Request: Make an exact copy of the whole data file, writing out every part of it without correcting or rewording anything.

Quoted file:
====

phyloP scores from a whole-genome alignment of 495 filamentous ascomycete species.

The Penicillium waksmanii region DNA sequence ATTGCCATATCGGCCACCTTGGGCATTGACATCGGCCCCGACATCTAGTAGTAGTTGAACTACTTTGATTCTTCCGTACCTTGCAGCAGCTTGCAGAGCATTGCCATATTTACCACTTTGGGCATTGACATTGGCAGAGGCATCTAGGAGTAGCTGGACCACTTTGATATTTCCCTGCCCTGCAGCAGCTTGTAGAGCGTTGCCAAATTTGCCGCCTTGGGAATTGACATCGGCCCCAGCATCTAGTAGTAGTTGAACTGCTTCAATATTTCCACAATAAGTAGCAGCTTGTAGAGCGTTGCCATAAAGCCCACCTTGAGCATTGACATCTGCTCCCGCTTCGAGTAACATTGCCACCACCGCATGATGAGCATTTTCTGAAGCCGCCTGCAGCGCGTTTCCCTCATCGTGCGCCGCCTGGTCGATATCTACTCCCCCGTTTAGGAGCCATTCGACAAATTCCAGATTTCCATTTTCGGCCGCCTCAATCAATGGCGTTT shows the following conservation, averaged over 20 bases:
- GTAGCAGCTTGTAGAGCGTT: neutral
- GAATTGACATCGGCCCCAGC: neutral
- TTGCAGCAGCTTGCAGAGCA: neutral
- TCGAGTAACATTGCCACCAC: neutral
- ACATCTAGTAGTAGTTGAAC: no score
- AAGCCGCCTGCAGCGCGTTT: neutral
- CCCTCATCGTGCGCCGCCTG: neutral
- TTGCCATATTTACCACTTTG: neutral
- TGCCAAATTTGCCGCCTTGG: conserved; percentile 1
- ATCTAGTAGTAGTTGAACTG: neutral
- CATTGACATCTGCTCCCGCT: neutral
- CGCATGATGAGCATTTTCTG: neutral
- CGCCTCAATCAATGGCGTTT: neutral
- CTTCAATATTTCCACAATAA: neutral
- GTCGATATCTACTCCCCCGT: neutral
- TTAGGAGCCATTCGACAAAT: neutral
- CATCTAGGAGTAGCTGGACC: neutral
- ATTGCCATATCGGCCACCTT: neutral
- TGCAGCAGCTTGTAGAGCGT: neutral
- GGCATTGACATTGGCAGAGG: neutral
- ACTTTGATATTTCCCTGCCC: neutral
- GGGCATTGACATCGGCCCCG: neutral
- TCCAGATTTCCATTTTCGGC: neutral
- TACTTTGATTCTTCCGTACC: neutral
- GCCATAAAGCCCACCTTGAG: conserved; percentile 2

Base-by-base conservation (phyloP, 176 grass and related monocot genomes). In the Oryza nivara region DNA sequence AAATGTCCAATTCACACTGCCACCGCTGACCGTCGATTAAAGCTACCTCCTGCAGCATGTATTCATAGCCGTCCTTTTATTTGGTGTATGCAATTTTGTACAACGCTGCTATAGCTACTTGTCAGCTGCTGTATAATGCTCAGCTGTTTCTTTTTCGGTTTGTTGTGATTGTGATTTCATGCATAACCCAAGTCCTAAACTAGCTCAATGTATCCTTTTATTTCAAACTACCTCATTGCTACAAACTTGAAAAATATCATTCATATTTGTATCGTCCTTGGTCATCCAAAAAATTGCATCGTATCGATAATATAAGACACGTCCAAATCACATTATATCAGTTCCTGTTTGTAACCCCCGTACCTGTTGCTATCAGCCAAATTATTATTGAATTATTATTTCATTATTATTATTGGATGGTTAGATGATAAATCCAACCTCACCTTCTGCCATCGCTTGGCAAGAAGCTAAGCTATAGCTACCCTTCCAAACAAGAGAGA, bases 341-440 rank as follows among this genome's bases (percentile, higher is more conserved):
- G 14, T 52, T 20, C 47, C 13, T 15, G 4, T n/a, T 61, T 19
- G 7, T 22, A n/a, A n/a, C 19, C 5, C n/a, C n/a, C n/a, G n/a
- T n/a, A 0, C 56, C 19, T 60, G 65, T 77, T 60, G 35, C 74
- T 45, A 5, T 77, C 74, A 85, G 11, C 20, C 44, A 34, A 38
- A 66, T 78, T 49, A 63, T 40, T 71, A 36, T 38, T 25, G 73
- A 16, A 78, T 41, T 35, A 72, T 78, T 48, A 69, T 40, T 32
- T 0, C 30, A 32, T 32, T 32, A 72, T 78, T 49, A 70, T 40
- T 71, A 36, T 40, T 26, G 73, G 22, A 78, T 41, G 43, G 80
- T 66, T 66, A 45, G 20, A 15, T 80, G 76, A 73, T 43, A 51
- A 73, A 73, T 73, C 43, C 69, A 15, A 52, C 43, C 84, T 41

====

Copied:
phyloP scores from a whole-genome alignment of 495 filamentous ascomycete species.

The Penicillium waksmanii region DNA sequence ATTGCCATATCGGCCACCTTGGGCATTGACATCGGCCCCGACATCTAGTAGTAGTTGAACTACTTTGATTCTTCCGTACCTTGCAGCAGCTTGCAGAGCATTGCCATATTTACCACTTTGGGCATTGACATTGGCAGAGGCATCTAGGAGTAGCTGGACCACTTTGATATTTCCCTGCCCTGCAGCAGCTTGTAGAGCGTTGCCAAATTTGCCGCCTTGGGAATTGACATCGGCCCCAGCATCTAGTAGTAGTTGAACTGCTTCAATATTTCCACAATAAGTAGCAGCTTGTAGAGCGTTGCCATAAAGCCCACCTTGAGCATTGACATCTGCTCCCGCTTCGAGTAACATTGCCACCACCGCATGATGAGCATTTTCTGAAGCCGCCTGCAGCGCGTTTCCCTCATCGTGCGCCGCCTGGTCGATATCTACTCCCCCGTTTAGGAGCCATTCGACAAATTCCAGATTTCCATTTTCGGCCGCCTCAATCAATGGCGTTT shows the following conservation, averaged over 20 bases:
- GTAGCAGCTTGTAGAGCGTT: neutral
- GAATTGACATCGGCCCCAGC: neutral
- TTGCAGCAGCTTGCAGAGCA: neutral
- TCGAGTAACATTGCCACCAC: neutral
- ACATCTAGTAGTAGTTGAAC: no score
- AAGCCGCCTGCAGCGCGTTT: neutral
- CCCTCATCGTGCGCCGCCTG: neutral
- TTGCCATATTTACCACTTTG: neutral
- TGCCAAATTTGCCGCCTTGG: conserved; percentile 1
- ATCTAGTAGTAGTTGAACTG: neutral
- CATTGACATCTGCTCCCGCT: neutral
- CGCATGATGAGCATTTTCTG: neutral
- CGCCTCAATCAATGGCGTTT: neutral
- CTTCAATATTTCCACAATAA: neutral
- GTCGATATCTACTCCCCCGT: neutral
- TTAGGAGCCATTCGACAAAT: neutral
- CATCTAGGAGTAGCTGGACC: neutral
- ATTGCCATATCGGCCACCTT: neutral
- TGCAGCAGCTTGTAGAGCGT: neutral
- GGCATTGACATTGGCAGAGG: neutral
- ACTTTGATATTTCCCTGCCC: neutral
- GGGCATTGACATCGGCCCCG: neutral
- TCCAGATTTCCATTTTCGGC: neutral
- TACTTTGATTCTTCCGTACC: neutral
- GCCATAAAGCCCACCTTGAG: conserved; percentile 2

Base-by-base conservation (phyloP, 176 grass and related monocot genomes). In the Oryza nivara region DNA sequence AAATGTCCAATTCACACTGCCACCGCTGACCGTCGATTAAAGCTACCTCCTGCAGCATGTATTCATAGCCGTCCTTTTATTTGGTGTATGCAATTTTGTACAACGCTGCTATAGCTACTTGTCAGCTGCTGTATAATGCTCAGCTGTTTCTTTTTCGGTTTGTTGTGATTGTGATTTCATGCATAACCCAAGTCCTAAACTAGCTCAATGTATCCTTTTATTTCAAACTACCTCATTGCTACAAACTTGAAAAATATCATTCATATTTGTATCGTCCTTGGTCATCCAAAAAATTGCATCGTATCGATAATATAAGACACGTCCAAATCACATTATATCAGTTCCTGTTTGTAACCCCCGTACCTGTTGCTATCAGCCAAATTATTATTGAATTATTATTTCATTATTATTATTGGATGGTTAGATGATAAATCCAACCTCACCTTCTGCCATCGCTTGGCAAGAAGCTAAGCTATAGCTACCCTTCCAAACAAGAGAGA, bases 341-440 rank as follows among this genome's bases (percentile, higher is more conserved):
- G 14, T 52, T 20, C 47, C 13, T 15, G 4, T n/a, T 61, T 19
- G 7, T 22, A n/a, A n/a, C 19, C 5, C n/a, C n/a, C n/a, G n/a
- T n/a, A 0, C 56, C 19, T 60, G 65, T 77, T 60, G 35, C 74
- T 45, A 5, T 77, C 74, A 85, G 11, C 20, C 44, A 34, A 38
- A 66, T 78, T 49, A 63, T 40, T 71, A 36, T 38, T 25, G 73
- A 16, A 78, T 41, T 35, A 72, T 78, T 48, A 69, T 40, T 32
- T 0, C 30, A 32, T 32, T 32, A 72, T 78, T 49, A 70, T 40
- T 71, A 36, T 40, T 26, G 73, G 22, A 78, T 41, G 43, G 80
- T 66, T 66, A 45, G 20, A 15, T 80, G 76, A 73, T 43, A 51
- A 73, A 73, T 73, C 43, C 69, A 15, A 52, C 43, C 84, T 41